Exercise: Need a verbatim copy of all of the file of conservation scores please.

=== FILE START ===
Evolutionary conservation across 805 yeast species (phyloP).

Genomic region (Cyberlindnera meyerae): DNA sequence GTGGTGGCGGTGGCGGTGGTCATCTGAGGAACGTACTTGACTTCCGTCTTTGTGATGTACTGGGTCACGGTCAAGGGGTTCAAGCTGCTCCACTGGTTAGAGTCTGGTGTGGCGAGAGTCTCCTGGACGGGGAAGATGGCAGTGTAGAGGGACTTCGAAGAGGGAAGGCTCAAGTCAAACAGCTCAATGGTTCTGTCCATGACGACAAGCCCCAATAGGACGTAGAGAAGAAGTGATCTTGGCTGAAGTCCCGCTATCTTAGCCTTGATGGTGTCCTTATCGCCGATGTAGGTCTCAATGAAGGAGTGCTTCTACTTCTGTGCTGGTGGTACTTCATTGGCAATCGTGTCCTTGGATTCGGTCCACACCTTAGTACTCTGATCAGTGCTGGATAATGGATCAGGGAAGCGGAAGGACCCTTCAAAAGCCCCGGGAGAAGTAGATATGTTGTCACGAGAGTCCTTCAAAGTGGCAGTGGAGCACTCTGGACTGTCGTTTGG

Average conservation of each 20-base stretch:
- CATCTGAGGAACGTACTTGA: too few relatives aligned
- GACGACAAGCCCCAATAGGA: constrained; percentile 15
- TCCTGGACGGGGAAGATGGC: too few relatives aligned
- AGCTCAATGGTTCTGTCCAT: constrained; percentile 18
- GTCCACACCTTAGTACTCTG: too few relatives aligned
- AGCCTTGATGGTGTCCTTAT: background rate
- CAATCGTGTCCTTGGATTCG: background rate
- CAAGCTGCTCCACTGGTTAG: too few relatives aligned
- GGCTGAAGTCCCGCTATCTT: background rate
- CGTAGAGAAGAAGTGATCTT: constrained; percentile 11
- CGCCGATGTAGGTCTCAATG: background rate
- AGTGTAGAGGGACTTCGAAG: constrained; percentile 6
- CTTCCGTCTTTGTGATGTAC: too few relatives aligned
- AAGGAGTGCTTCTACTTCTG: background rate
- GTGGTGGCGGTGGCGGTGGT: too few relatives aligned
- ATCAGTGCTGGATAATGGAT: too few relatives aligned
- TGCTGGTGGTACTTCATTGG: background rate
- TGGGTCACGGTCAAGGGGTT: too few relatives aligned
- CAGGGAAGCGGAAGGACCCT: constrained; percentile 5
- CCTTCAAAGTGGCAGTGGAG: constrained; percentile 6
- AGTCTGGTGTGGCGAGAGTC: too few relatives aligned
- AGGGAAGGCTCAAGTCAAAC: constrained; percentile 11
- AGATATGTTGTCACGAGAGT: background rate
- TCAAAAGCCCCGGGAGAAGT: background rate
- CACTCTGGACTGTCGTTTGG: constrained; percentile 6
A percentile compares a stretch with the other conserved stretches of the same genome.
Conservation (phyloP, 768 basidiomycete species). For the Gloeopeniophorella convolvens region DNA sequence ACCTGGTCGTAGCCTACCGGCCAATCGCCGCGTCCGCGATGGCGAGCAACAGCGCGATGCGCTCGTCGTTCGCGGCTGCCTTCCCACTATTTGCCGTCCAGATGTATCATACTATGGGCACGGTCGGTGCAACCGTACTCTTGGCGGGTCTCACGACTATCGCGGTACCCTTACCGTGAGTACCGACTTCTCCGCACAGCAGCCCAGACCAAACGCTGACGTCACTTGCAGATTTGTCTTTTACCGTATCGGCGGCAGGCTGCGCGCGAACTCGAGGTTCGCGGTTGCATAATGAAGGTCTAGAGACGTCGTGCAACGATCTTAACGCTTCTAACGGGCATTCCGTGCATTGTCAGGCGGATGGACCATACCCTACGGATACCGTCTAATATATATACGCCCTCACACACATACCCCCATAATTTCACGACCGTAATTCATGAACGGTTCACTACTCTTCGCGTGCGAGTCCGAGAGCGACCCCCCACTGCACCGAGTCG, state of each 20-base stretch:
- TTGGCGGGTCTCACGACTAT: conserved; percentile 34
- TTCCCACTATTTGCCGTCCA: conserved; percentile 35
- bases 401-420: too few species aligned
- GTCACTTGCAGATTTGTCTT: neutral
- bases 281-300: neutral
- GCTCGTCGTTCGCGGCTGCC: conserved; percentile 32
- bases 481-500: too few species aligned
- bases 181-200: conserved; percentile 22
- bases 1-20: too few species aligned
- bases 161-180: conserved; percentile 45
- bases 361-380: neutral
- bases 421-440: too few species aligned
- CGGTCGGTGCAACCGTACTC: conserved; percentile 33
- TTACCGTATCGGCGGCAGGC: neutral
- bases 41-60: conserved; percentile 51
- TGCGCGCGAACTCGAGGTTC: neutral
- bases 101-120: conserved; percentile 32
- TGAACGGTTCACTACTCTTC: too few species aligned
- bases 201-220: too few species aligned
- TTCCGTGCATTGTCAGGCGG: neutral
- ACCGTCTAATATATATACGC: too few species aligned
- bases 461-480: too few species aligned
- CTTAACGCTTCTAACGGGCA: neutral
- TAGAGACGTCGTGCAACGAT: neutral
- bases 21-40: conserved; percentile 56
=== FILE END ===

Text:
Evolutionary conservation across 805 yeast species (phyloP).

Genomic region (Cyberlindnera meyerae): DNA sequence GTGGTGGCGGTGGCGGTGGTCATCTGAGGAACGTACTTGACTTCCGTCTTTGTGATGTACTGGGTCACGGTCAAGGGGTTCAAGCTGCTCCACTGGTTAGAGTCTGGTGTGGCGAGAGTCTCCTGGACGGGGAAGATGGCAGTGTAGAGGGACTTCGAAGAGGGAAGGCTCAAGTCAAACAGCTCAATGGTTCTGTCCATGACGACAAGCCCCAATAGGACGTAGAGAAGAAGTGATCTTGGCTGAAGTCCCGCTATCTTAGCCTTGATGGTGTCCTTATCGCCGATGTAGGTCTCAATGAAGGAGTGCTTCTACTTCTGTGCTGGTGGTACTTCATTGGCAATCGTGTCCTTGGATTCGGTCCACACCTTAGTACTCTGATCAGTGCTGGATAATGGATCAGGGAAGCGGAAGGACCCTTCAAAAGCCCCGGGAGAAGTAGATATGTTGTCACGAGAGTCCTTCAAAGTGGCAGTGGAGCACTCTGGACTGTCGTTTGG

Average conservation of each 20-base stretch:
- CATCTGAGGAACGTACTTGA: too few relatives aligned
- GACGACAAGCCCCAATAGGA: constrained; percentile 15
- TCCTGGACGGGGAAGATGGC: too few relatives aligned
- AGCTCAATGGTTCTGTCCAT: constrained; percentile 18
- GTCCACACCTTAGTACTCTG: too few relatives aligned
- AGCCTTGATGGTGTCCTTAT: background rate
- CAATCGTGTCCTTGGATTCG: background rate
- CAAGCTGCTCCACTGGTTAG: too few relatives aligned
- GGCTGAAGTCCCGCTATCTT: background rate
- CGTAGAGAAGAAGTGATCTT: constrained; percentile 11
- CGCCGATGTAGGTCTCAATG: background rate
- AGTGTAGAGGGACTTCGAAG: constrained; percentile 6
- CTTCCGTCTTTGTGATGTAC: too few relatives aligned
- AAGGAGTGCTTCTACTTCTG: background rate
- GTGGTGGCGGTGGCGGTGGT: too few relatives aligned
- ATCAGTGCTGGATAATGGAT: too few relatives aligned
- TGCTGGTGGTACTTCATTGG: background rate
- TGGGTCACGGTCAAGGGGTT: too few relatives aligned
- CAGGGAAGCGGAAGGACCCT: constrained; percentile 5
- CCTTCAAAGTGGCAGTGGAG: constrained; percentile 6
- AGTCTGGTGTGGCGAGAGTC: too few relatives aligned
- AGGGAAGGCTCAAGTCAAAC: constrained; percentile 11
- AGATATGTTGTCACGAGAGT: background rate
- TCAAAAGCCCCGGGAGAAGT: background rate
- CACTCTGGACTGTCGTTTGG: constrained; percentile 6
A percentile compares a stretch with the other conserved stretches of the same genome.
Conservation (phyloP, 768 basidiomycete species). For the Gloeopeniophorella convolvens region DNA sequence ACCTGGTCGTAGCCTACCGGCCAATCGCCGCGTCCGCGATGGCGAGCAACAGCGCGATGCGCTCGTCGTTCGCGGCTGCCTTCCCACTATTTGCCGTCCAGATGTATCATACTATGGGCACGGTCGGTGCAACCGTACTCTTGGCGGGTCTCACGACTATCGCGGTACCCTTACCGTGAGTACCGACTTCTCCGCACAGCAGCCCAGACCAAACGCTGACGTCACTTGCAGATTTGTCTTTTACCGTATCGGCGGCAGGCTGCGCGCGAACTCGAGGTTCGCGGTTGCATAATGAAGGTCTAGAGACGTCGTGCAACGATCTTAACGCTTCTAACGGGCATTCCGTGCATTGTCAGGCGGATGGACCATACCCTACGGATACCGTCTAATATATATACGCCCTCACACACATACCCCCATAATTTCACGACCGTAATTCATGAACGGTTCACTACTCTTCGCGTGCGAGTCCGAGAGCGACCCCCCACTGCACCGAGTCG, state of each 20-base stretch:
- TTGGCGGGTCTCACGACTAT: conserved; percentile 34
- TTCCCACTATTTGCCGTCCA: conserved; percentile 35
- bases 401-420: too few species aligned
- GTCACTTGCAGATTTGTCTT: neutral
- bases 281-300: neutral
- GCTCGTCGTTCGCGGCTGCC: conserved; percentile 32
- bases 481-500: too few species aligned
- bases 181-200: conserved; percentile 22
- bases 1-20: too few species aligned
- bases 161-180: conserved; percentile 45
- bases 361-380: neutral
- bases 421-440: too few species aligned
- CGGTCGGTGCAACCGTACTC: conserved; percentile 33
- TTACCGTATCGGCGGCAGGC: neutral
- bases 41-60: conserved; percentile 51
- TGCGCGCGAACTCGAGGTTC: neutral
- bases 101-120: conserved; percentile 32
- TGAACGGTTCACTACTCTTC: too few species aligned
- bases 201-220: too few species aligned
- TTCCGTGCATTGTCAGGCGG: neutral
- ACCGTCTAATATATATACGC: too few species aligned
- bases 461-480: too few species aligned
- CTTAACGCTTCTAACGGGCA: neutral
- TAGAGACGTCGTGCAACGAT: neutral
- bases 21-40: conserved; percentile 56